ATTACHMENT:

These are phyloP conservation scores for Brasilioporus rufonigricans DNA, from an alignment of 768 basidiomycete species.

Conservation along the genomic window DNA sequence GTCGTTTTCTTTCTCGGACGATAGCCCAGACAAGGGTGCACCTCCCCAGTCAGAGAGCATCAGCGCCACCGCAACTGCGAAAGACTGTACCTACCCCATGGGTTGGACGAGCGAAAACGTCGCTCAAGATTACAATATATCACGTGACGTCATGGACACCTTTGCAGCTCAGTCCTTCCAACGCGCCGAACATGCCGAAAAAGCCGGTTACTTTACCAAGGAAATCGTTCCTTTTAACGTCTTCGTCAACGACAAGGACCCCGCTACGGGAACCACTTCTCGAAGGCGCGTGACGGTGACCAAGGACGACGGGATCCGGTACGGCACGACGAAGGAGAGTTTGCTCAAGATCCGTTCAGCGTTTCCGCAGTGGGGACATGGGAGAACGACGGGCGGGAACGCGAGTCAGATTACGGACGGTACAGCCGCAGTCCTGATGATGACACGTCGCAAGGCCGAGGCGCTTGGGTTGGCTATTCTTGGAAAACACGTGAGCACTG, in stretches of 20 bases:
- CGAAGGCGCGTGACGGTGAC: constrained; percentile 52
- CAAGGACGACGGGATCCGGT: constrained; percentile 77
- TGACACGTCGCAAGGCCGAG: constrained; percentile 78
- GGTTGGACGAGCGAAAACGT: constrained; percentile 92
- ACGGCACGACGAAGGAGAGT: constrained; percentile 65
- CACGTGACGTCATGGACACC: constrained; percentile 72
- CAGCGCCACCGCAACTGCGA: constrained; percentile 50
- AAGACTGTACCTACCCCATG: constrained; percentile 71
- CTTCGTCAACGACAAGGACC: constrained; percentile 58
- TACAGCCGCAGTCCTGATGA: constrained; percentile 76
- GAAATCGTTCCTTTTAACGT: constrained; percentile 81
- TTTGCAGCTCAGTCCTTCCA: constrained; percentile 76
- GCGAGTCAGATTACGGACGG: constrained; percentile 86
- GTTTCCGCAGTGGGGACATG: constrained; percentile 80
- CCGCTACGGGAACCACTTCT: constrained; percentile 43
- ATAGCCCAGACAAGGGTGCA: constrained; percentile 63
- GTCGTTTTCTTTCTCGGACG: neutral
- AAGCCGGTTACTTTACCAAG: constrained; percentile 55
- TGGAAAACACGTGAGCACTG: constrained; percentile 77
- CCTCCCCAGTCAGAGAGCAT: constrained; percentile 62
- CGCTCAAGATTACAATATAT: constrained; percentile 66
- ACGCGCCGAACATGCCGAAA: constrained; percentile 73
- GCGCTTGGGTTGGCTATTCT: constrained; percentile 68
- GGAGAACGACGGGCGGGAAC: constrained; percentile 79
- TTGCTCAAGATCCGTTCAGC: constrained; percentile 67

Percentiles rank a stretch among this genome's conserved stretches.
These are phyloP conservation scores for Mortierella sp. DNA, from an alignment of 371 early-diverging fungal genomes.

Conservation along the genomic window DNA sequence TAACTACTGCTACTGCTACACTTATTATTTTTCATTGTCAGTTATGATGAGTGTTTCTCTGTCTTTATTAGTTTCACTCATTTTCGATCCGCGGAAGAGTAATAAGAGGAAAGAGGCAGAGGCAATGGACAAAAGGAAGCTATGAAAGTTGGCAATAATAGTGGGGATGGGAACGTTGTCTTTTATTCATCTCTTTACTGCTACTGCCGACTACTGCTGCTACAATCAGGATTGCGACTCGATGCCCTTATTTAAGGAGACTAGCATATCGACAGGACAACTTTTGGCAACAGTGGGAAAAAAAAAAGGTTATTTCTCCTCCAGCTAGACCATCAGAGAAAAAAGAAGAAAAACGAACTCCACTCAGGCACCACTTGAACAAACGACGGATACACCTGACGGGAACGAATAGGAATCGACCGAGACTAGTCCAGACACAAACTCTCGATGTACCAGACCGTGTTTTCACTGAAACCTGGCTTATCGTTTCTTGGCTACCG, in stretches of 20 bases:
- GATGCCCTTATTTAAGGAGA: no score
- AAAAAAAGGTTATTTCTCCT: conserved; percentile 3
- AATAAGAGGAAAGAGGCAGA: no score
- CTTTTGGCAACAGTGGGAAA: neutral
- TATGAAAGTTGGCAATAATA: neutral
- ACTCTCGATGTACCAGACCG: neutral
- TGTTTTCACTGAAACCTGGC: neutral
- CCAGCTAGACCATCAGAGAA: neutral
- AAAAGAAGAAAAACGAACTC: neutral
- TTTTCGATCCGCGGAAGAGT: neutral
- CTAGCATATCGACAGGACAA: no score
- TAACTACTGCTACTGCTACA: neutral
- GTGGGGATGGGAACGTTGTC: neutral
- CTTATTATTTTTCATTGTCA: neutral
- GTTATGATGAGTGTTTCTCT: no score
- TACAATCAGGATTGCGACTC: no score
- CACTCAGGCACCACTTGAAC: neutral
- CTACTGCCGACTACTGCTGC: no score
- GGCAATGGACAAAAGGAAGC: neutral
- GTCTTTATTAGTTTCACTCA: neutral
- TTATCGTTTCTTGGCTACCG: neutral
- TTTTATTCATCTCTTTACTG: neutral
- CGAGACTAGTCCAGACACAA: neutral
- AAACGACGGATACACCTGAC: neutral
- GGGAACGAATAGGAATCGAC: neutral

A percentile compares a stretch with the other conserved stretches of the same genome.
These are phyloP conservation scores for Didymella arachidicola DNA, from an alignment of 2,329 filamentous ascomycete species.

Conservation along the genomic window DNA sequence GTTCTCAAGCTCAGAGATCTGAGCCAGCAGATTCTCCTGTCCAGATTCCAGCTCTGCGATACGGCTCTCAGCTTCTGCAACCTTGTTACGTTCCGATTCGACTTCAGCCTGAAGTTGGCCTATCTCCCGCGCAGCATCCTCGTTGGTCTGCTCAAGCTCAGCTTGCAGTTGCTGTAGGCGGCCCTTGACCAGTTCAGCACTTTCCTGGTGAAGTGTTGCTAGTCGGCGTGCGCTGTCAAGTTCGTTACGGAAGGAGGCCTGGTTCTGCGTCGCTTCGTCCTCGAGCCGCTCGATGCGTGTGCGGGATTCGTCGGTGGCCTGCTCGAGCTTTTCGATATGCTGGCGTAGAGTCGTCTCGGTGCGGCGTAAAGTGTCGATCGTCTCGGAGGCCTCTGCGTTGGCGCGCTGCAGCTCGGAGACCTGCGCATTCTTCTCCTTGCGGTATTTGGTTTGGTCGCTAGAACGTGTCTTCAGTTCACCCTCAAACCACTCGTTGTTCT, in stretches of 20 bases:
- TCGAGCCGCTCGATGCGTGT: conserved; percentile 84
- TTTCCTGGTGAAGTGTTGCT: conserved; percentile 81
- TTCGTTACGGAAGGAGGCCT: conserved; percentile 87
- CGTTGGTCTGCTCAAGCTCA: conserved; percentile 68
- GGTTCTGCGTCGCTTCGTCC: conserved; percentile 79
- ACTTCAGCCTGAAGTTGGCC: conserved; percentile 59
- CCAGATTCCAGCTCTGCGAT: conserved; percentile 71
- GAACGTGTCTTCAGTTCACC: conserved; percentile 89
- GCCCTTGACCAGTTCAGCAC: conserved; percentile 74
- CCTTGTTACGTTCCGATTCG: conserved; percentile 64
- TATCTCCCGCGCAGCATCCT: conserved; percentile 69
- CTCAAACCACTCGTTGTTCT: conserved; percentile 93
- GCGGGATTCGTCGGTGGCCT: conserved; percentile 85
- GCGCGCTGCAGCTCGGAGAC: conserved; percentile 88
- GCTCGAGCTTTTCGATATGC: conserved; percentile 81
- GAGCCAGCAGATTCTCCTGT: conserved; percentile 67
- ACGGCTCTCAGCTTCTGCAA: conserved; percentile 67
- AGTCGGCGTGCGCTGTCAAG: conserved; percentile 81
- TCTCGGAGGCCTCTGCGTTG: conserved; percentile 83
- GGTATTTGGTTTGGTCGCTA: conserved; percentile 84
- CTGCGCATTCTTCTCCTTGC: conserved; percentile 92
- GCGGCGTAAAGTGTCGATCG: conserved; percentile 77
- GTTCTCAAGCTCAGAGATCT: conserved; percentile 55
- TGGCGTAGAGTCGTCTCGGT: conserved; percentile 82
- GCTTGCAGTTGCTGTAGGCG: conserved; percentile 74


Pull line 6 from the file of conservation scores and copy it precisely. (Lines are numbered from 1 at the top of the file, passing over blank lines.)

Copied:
- GGTTGGACGAGCGAAAACGT: constrained; percentile 92